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From Myocardial Infarction with Non-Obstructive Coronary Arteries (MINOCA) to Chronic Coronary Syndrome: Clinical Diagnostic Use of Laser Doppler Flowmetry in Coronary Microvascular Dysfunction

Kristina Selthofer-Relatić, Marko Stupin, Ines Drenjančević, Ivica Bošnjak

(Department of Heart and Vessel Diseases, University Hospital Centre Osijek, Osijek, Croatia)

Am J Case Rep 2020; 21:e924984

DOI: 10.12659/AJCR.924984


BACKGROUND: MINOCA is defined as myocardial infarction with non-obstructive coronary changes, or the absence of atherosclerotic coronary plaques (less than 50%). The long-term prognosis of these patients is as poor as for those with obstructive coronary disease. Possibilities for treatment follow-up and improvement are still lacking. This case report provides a retrospective analysis of a case of MINOCA that transformed into chronic coronary syndrome (CCS).
CASE REPORT: A 40-year-old patient had acute coronary syndrome without atherosclerotic changes in the great epicardial coronary arteries, but with slow coronary flow in the left anterior descending coronary artery in 2011 and 2014. Two-dimensional transthoracic echocardiography showed no echocardiographic impairment of myocardial contractility. The comorbidities were visceral obesity, dyslipidemia, and smoking history. After the addition of a calcium channel blocker and trimetazidine to standard therapy, there were no anginal symptoms. In 2019, during a regular health check-up, contrast echocardiography showed a slow rinse of contrast in the apical and medial/distal anterolateral segment with reduced longitudinal strain in the same myocardial segments. Laser Doppler flowmetry (LDF) showed impaired microcirculatory function in the skin microcirculation.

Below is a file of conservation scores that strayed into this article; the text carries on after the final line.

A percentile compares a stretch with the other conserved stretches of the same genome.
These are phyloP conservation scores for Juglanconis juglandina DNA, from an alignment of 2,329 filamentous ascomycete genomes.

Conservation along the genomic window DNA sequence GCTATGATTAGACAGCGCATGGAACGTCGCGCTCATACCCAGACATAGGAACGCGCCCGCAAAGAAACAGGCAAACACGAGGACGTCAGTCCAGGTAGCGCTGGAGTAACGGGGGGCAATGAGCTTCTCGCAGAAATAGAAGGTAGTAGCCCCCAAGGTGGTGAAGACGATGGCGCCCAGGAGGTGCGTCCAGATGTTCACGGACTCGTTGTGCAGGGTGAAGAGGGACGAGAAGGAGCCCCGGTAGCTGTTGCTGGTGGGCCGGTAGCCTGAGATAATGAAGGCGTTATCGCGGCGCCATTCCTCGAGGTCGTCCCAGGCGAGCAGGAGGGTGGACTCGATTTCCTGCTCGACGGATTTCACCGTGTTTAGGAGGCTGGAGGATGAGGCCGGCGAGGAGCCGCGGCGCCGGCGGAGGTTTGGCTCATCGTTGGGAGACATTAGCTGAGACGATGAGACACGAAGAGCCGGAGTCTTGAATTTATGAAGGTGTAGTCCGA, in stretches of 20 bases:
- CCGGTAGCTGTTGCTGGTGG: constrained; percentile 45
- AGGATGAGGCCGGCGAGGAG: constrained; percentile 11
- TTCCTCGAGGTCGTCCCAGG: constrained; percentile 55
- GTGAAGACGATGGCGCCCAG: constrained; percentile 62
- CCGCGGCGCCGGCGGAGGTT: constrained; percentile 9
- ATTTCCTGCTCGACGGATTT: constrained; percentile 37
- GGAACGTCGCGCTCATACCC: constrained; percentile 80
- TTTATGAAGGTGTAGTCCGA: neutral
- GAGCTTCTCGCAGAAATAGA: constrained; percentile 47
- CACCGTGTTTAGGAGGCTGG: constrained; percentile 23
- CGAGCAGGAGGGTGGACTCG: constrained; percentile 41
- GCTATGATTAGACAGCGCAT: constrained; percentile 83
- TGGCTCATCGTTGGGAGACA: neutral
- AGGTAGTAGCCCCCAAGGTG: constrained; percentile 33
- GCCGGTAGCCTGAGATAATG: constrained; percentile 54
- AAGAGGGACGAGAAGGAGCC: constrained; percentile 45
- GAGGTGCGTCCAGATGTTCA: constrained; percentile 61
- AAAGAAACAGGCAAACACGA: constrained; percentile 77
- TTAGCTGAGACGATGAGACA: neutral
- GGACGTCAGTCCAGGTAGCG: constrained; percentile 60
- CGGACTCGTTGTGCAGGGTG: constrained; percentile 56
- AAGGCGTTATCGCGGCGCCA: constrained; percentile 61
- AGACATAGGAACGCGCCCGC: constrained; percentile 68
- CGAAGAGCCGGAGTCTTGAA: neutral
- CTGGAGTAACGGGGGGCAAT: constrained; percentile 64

CONCLUSIONS: This case report highlights: 1) use of the non-invasive, inexpensive, and easy-to-use LDF technique for microcirculatory dysfunction confirmation; 2) follow-up of MINOCA to CCS transition; 3) visceral obesity as a risk factor for MINOCA and CCS; and 4) the role of trimetazidine in CCS.

This paper has been published under Creative Common Attribution-NonCommercial-NoDerivatives 4.0 International (CC BY-NC-ND 4.0) allowing to download articles and share them with others as long as they credit the authors and the publisher, but without permission to change them in any way or use them commercially.
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